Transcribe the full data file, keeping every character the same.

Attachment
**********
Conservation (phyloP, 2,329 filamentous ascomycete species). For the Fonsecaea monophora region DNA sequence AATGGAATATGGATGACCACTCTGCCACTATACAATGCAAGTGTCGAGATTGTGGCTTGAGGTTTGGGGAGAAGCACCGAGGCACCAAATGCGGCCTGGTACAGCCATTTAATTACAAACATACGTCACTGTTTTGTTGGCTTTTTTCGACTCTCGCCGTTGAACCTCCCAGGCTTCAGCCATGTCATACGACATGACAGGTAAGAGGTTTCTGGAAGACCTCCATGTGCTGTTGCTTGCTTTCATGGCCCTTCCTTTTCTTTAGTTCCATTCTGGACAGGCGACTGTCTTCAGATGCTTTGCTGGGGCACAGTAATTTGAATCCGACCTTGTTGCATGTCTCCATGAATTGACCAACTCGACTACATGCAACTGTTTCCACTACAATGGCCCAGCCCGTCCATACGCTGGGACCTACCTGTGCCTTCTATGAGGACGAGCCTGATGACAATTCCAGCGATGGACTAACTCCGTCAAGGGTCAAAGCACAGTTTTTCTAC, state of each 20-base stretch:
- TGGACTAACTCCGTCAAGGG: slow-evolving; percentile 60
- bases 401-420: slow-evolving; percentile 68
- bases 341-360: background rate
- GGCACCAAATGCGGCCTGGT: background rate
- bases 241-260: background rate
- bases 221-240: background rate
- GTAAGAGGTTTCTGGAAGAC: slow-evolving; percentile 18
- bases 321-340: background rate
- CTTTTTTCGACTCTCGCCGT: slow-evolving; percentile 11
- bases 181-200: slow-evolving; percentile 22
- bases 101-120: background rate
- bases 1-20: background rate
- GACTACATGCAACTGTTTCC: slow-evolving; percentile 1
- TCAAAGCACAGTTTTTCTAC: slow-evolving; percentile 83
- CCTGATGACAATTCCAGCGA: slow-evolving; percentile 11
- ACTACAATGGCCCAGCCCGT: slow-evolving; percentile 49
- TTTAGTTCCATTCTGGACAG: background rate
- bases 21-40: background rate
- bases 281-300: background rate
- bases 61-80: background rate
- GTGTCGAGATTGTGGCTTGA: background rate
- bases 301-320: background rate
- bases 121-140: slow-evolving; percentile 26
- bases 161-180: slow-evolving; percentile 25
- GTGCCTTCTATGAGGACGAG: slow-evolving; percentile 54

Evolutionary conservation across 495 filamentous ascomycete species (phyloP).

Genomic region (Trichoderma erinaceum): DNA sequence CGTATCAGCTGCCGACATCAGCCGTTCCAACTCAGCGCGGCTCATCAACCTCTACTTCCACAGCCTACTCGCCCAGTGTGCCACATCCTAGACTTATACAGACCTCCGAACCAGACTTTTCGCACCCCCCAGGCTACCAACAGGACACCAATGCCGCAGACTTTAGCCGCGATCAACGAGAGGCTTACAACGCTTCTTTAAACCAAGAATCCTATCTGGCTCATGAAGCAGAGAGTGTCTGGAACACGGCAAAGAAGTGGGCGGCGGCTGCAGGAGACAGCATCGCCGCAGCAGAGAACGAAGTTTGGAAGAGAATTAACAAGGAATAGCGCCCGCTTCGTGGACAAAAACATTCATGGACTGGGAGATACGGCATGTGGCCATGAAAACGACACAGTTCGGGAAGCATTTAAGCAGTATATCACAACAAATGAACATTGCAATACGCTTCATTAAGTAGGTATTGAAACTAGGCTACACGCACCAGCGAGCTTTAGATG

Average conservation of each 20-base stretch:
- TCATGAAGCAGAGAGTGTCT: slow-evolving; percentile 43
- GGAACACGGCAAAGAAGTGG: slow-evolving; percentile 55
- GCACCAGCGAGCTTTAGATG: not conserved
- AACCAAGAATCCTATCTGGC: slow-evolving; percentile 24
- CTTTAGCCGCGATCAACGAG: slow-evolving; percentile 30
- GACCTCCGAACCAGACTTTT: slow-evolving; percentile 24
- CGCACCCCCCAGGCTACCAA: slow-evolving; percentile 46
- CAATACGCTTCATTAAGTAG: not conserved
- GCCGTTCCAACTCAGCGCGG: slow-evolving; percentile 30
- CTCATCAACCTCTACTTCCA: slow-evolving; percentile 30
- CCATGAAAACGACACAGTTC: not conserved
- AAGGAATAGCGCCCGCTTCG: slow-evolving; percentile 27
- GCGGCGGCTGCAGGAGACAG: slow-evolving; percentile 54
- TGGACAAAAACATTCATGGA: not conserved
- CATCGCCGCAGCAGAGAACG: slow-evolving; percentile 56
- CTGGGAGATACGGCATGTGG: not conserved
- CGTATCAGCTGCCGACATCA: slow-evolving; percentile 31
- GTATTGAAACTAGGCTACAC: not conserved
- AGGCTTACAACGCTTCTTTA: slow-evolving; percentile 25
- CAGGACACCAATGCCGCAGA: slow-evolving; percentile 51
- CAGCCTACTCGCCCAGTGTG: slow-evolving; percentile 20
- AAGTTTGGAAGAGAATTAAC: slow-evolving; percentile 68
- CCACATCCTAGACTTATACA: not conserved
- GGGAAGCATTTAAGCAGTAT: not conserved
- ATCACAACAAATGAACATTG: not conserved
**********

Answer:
Conservation (phyloP, 2,329 filamentous ascomycete species). For the Fonsecaea monophora region DNA sequence AATGGAATATGGATGACCACTCTGCCACTATACAATGCAAGTGTCGAGATTGTGGCTTGAGGTTTGGGGAGAAGCACCGAGGCACCAAATGCGGCCTGGTACAGCCATTTAATTACAAACATACGTCACTGTTTTGTTGGCTTTTTTCGACTCTCGCCGTTGAACCTCCCAGGCTTCAGCCATGTCATACGACATGACAGGTAAGAGGTTTCTGGAAGACCTCCATGTGCTGTTGCTTGCTTTCATGGCCCTTCCTTTTCTTTAGTTCCATTCTGGACAGGCGACTGTCTTCAGATGCTTTGCTGGGGCACAGTAATTTGAATCCGACCTTGTTGCATGTCTCCATGAATTGACCAACTCGACTACATGCAACTGTTTCCACTACAATGGCCCAGCCCGTCCATACGCTGGGACCTACCTGTGCCTTCTATGAGGACGAGCCTGATGACAATTCCAGCGATGGACTAACTCCGTCAAGGGTCAAAGCACAGTTTTTCTAC, state of each 20-base stretch:
- TGGACTAACTCCGTCAAGGG: slow-evolving; percentile 60
- bases 401-420: slow-evolving; percentile 68
- bases 341-360: background rate
- GGCACCAAATGCGGCCTGGT: background rate
- bases 241-260: background rate
- bases 221-240: background rate
- GTAAGAGGTTTCTGGAAGAC: slow-evolving; percentile 18
- bases 321-340: background rate
- CTTTTTTCGACTCTCGCCGT: slow-evolving; percentile 11
- bases 181-200: slow-evolving; percentile 22
- bases 101-120: background rate
- bases 1-20: background rate
- GACTACATGCAACTGTTTCC: slow-evolving; percentile 1
- TCAAAGCACAGTTTTTCTAC: slow-evolving; percentile 83
- CCTGATGACAATTCCAGCGA: slow-evolving; percentile 11
- ACTACAATGGCCCAGCCCGT: slow-evolving; percentile 49
- TTTAGTTCCATTCTGGACAG: background rate
- bases 21-40: background rate
- bases 281-300: background rate
- bases 61-80: background rate
- GTGTCGAGATTGTGGCTTGA: background rate
- bases 301-320: background rate
- bases 121-140: slow-evolving; percentile 26
- bases 161-180: slow-evolving; percentile 25
- GTGCCTTCTATGAGGACGAG: slow-evolving; percentile 54

Evolutionary conservation across 495 filamentous ascomycete species (phyloP).

Genomic region (Trichoderma erinaceum): DNA sequence CGTATCAGCTGCCGACATCAGCCGTTCCAACTCAGCGCGGCTCATCAACCTCTACTTCCACAGCCTACTCGCCCAGTGTGCCACATCCTAGACTTATACAGACCTCCGAACCAGACTTTTCGCACCCCCCAGGCTACCAACAGGACACCAATGCCGCAGACTTTAGCCGCGATCAACGAGAGGCTTACAACGCTTCTTTAAACCAAGAATCCTATCTGGCTCATGAAGCAGAGAGTGTCTGGAACACGGCAAAGAAGTGGGCGGCGGCTGCAGGAGACAGCATCGCCGCAGCAGAGAACGAAGTTTGGAAGAGAATTAACAAGGAATAGCGCCCGCTTCGTGGACAAAAACATTCATGGACTGGGAGATACGGCATGTGGCCATGAAAACGACACAGTTCGGGAAGCATTTAAGCAGTATATCACAACAAATGAACATTGCAATACGCTTCATTAAGTAGGTATTGAAACTAGGCTACACGCACCAGCGAGCTTTAGATG

Average conservation of each 20-base stretch:
- TCATGAAGCAGAGAGTGTCT: slow-evolving; percentile 43
- GGAACACGGCAAAGAAGTGG: slow-evolving; percentile 55
- GCACCAGCGAGCTTTAGATG: not conserved
- AACCAAGAATCCTATCTGGC: slow-evolving; percentile 24
- CTTTAGCCGCGATCAACGAG: slow-evolving; percentile 30
- GACCTCCGAACCAGACTTTT: slow-evolving; percentile 24
- CGCACCCCCCAGGCTACCAA: slow-evolving; percentile 46
- CAATACGCTTCATTAAGTAG: not conserved
- GCCGTTCCAACTCAGCGCGG: slow-evolving; percentile 30
- CTCATCAACCTCTACTTCCA: slow-evolving; percentile 30
- CCATGAAAACGACACAGTTC: not conserved
- AAGGAATAGCGCCCGCTTCG: slow-evolving; percentile 27
- GCGGCGGCTGCAGGAGACAG: slow-evolving; percentile 54
- TGGACAAAAACATTCATGGA: not conserved
- CATCGCCGCAGCAGAGAACG: slow-evolving; percentile 56
- CTGGGAGATACGGCATGTGG: not conserved
- CGTATCAGCTGCCGACATCA: slow-evolving; percentile 31
- GTATTGAAACTAGGCTACAC: not conserved
- AGGCTTACAACGCTTCTTTA: slow-evolving; percentile 25
- CAGGACACCAATGCCGCAGA: slow-evolving; percentile 51
- CAGCCTACTCGCCCAGTGTG: slow-evolving; percentile 20
- AAGTTTGGAAGAGAATTAAC: slow-evolving; percentile 68
- CCACATCCTAGACTTATACA: not conserved
- GGGAAGCATTTAAGCAGTAT: not conserved
- ATCACAACAAATGAACATTG: not conserved